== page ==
Molecular Immunology 12/2012; 54(2):193-198. DOI:10.1016/j.molimm.2012.12.001 · 2.97 Impact Factor
  • Source
    • "It has been well documented that the expression levels of GRK2 are altered in specific cell types in human diseases including active relapsing-remitting multiple sclerosis (MS) or with secondary progressive MS (Vroon et al., 2005), Alzheimer's disease (Leosco et al., 2007), and rheumatoid arthiritis (Lombardi et al., 1999). Related to these changes in GRK2 levels in humans, rodent models with decreased GRK2 levels exhibit altered disease pathogenesis ((Tarrant et al., 2008) (Vroon et al., 2005) (Nijboer et al., 2008). In addition to the human diseases outlined above, GRK2 levels are increased in immune cells from patients with sepsis. "
    [Show abstract] [Hide abstract]
    ABSTRACT: G-protein-coupled receptor kinase 2 (GRK2) is a member of a kinase family originally discovered for its role in the phosphorylation and desensitization of G-protein-coupled receptors. It is expressed in high levels in myeloid cells and its levels are altered in many inflammatory disorders including sepsis. To address the physiological role of myeloid cell-specific GRK2 in inflammation, we generated mice bearing GRK2 deletion in myeloid cells (GRK2▵mye). GRK2▵mye mice exhibited exaggerated inflammatory cytokine/chemokine production, and organ injury in response to lipopolysaccharide (LPS, a TLR4 ligand) when compared to wild-type littermates (GRK2fl/fl). Consistent with this, peritoneal macrophages from GRK2▵mye mice showed enhanced inflammatory cytokine levels when stimulated with LPS. Our results further identify TLR4-induced NF-κB1p105-ERK pathway to be selectively regulated by GRK2. LPS-induced activation of NF-κB1p105-MEK-ERK pathway is significantly enhanced in the GRK2▵mye macrophages compared to GRK2fl/fl cells and importantly, inhibition of the p105 and ERK pathways in the GRK2▵mye macrophages, limits the enhanced production of LPS-induced cytokines/chemokines. Taken together, our studies reveal previously undescribed negative regulatory role for GRK2 in TLR4-induced p105-ERK pathway as well as in the consequent inflammatory cytokine/chemokine production and endotoxemia in mice.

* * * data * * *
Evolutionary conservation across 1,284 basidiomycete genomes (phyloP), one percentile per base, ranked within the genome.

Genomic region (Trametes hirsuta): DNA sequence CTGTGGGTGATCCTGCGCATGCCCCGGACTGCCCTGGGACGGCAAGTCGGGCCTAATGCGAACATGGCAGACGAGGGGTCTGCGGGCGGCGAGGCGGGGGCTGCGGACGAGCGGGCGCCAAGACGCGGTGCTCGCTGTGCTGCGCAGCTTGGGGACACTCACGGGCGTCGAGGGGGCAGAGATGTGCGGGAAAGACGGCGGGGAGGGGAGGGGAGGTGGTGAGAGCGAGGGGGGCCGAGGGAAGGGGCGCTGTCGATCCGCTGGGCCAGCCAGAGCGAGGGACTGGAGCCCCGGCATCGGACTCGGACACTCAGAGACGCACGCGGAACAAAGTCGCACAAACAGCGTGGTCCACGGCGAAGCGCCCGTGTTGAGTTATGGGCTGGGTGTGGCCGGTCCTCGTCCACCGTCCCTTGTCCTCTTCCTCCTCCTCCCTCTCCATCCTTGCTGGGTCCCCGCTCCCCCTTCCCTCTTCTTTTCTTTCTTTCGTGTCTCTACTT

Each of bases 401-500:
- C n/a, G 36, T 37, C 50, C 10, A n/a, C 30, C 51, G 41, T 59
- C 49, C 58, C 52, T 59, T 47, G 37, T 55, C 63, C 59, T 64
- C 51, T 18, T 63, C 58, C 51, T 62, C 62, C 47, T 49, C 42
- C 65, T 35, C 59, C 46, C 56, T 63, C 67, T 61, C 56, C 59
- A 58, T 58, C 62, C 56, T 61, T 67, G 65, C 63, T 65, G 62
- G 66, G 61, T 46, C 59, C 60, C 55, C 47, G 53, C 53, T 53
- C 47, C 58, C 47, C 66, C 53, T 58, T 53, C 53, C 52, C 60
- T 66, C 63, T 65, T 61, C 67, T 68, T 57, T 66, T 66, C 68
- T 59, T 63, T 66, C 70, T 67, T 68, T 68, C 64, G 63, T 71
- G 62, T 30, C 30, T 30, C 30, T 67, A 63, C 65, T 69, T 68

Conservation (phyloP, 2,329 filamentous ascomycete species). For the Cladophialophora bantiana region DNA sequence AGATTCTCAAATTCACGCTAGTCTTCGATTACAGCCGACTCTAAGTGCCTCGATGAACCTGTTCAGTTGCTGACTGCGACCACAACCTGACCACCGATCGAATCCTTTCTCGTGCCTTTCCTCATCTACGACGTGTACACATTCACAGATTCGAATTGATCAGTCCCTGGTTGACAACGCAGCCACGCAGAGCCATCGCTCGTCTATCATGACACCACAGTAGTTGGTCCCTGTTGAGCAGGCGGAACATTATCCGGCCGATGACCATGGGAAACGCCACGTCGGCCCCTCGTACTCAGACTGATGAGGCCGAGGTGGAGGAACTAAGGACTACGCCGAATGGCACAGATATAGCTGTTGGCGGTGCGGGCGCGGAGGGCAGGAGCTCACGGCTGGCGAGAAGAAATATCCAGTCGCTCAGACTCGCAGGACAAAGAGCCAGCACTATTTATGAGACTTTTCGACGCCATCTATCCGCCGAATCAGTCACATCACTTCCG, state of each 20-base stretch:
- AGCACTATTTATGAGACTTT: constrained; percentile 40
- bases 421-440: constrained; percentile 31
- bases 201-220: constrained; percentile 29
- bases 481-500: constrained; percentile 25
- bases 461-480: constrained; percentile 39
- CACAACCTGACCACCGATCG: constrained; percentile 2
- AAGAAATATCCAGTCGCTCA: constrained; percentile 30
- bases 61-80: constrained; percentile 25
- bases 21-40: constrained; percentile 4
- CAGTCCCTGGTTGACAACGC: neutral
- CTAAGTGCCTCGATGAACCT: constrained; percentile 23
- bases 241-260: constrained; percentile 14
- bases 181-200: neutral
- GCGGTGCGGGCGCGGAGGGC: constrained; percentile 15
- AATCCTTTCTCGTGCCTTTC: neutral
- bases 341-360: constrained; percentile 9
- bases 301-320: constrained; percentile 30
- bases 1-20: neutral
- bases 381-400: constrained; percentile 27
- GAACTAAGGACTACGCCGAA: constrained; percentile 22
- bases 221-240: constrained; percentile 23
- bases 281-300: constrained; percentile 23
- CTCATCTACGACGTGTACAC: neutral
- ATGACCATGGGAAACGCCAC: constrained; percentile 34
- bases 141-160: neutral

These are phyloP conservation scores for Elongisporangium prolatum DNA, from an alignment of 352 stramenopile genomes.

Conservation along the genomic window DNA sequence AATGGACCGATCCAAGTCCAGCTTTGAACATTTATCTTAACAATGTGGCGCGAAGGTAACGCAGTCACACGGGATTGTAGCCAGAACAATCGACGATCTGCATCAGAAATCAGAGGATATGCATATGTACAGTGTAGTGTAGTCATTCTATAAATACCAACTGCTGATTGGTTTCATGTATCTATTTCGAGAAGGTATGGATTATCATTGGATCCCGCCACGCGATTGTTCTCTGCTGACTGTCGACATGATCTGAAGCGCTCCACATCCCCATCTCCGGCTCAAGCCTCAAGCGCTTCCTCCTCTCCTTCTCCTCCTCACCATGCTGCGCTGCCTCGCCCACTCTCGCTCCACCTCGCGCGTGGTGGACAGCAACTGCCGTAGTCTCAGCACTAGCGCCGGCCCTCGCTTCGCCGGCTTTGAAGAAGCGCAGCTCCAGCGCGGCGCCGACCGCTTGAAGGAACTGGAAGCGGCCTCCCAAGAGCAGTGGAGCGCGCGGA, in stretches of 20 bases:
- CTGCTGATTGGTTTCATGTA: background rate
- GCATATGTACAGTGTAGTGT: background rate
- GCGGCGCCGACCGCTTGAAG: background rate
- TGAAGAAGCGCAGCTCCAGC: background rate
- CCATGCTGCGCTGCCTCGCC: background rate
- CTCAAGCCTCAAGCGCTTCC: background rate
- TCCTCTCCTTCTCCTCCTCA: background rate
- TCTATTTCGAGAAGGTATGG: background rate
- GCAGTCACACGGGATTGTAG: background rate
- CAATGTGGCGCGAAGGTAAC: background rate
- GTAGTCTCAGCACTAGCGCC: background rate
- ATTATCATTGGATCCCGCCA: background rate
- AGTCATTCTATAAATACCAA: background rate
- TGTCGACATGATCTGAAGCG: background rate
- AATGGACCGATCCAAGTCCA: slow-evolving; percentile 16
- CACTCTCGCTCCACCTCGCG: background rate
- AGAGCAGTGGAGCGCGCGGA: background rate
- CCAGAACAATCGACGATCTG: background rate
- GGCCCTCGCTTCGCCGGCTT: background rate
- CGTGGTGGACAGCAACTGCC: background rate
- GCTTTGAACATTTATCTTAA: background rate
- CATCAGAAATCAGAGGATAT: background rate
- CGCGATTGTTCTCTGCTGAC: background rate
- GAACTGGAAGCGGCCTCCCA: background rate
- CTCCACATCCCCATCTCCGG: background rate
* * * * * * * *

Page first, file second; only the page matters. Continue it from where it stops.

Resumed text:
Journal of Cellular Physiology 03/2011; 226(3):627-37. DOI:10.1002/jcp.22384 · 3.84 Impact Factor
Show more